The district reached out to parents late Monday night but one couple believes nothing would’ve been said if they hadn’t spoke up.
SAN ANTONIO — Parents of a Judson ISD kindergartener are no longer sending their student to school after a toy gun was reportedly found in her classroom on Monday.
District officials confirmed late Monday a teacher located the plastic toy gun after it was reported a student had a possible weapon in their backpack. The toy was confiscated and conference with the student and parents occurred.
Campus administrators said the situation was quickly resolved but the Cortez family said they weren’t notified about the incident by school officials until 9 p.m. on Monday.
“It concerned us greatly. Why didn’t we know about this?'” said Michael Cortez, who is a father of five-year-old student.
He and his wife Amanda Cortez first heard about the situation at 5 p.m. from someone else. The parents immediately contacted a district official but it wasn’t until another four hours later the school principal reached out. In a voicemail and email, the principal informed parents of what happened earlier in the day and apologized for the delay in communication.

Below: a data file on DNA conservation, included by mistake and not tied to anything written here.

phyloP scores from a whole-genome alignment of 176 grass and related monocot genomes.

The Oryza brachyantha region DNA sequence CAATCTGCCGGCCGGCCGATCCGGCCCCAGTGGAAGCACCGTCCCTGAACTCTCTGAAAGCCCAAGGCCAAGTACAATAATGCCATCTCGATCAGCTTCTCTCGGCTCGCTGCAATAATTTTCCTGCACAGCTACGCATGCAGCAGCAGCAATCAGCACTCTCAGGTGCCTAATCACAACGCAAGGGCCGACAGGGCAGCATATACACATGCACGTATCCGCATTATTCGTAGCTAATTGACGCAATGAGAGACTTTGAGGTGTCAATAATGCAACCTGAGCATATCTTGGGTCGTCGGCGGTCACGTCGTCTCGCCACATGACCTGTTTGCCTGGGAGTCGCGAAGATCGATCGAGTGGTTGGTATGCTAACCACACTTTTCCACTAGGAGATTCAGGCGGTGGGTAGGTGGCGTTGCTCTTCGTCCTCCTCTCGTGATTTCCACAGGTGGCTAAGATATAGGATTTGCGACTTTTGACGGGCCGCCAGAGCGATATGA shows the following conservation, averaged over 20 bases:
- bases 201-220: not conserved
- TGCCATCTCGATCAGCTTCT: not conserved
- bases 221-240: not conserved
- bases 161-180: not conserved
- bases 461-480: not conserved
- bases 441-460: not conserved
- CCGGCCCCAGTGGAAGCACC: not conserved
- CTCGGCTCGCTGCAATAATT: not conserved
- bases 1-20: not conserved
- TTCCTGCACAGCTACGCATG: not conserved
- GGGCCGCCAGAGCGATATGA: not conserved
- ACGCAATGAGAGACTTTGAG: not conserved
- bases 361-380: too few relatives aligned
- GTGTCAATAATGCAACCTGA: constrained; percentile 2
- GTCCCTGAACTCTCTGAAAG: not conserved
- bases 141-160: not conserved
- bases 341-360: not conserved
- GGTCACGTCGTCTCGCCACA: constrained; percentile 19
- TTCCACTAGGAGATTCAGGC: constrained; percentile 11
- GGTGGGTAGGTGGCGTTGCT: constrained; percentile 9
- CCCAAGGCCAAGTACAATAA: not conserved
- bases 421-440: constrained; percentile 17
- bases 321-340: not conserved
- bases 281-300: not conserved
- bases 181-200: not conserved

“I don’t believe any communication would’ve been sent out unless we had spoken out,” said Michael Cortez.
In a statement sent to KENS 5, the school district confirmed the incident:
“Consequences will be given to the extent possible per our Student Code of Conduct. The situation was resolved quickly and administration determined there was no threat to students in the school.
“Communication was sent to parents of the school this evening, however, prompt communication to inform families of situations like these should occur consistently. The safety of our students and staff is top priority. We take all reports and threats seriously and we continue to evaluate and strengthen our response protocols.
Administrators met with several parents [Tuesday] morning in person to answer questions.”
We asked the district how they were able to confirm the gun was a toy and why it took as long as it did to notify parents of the incident. A district spokesperson responded by resending the above statement.
The Cortez’s said this issue could’ve been resolved and situation avoided with communication. They also feel more preventive measures should be put in place to keep kids from bringing items like this into school.
“Communicating with families that should be one of their main priorities along with keeping out children safe,” said Amanda Cortez.
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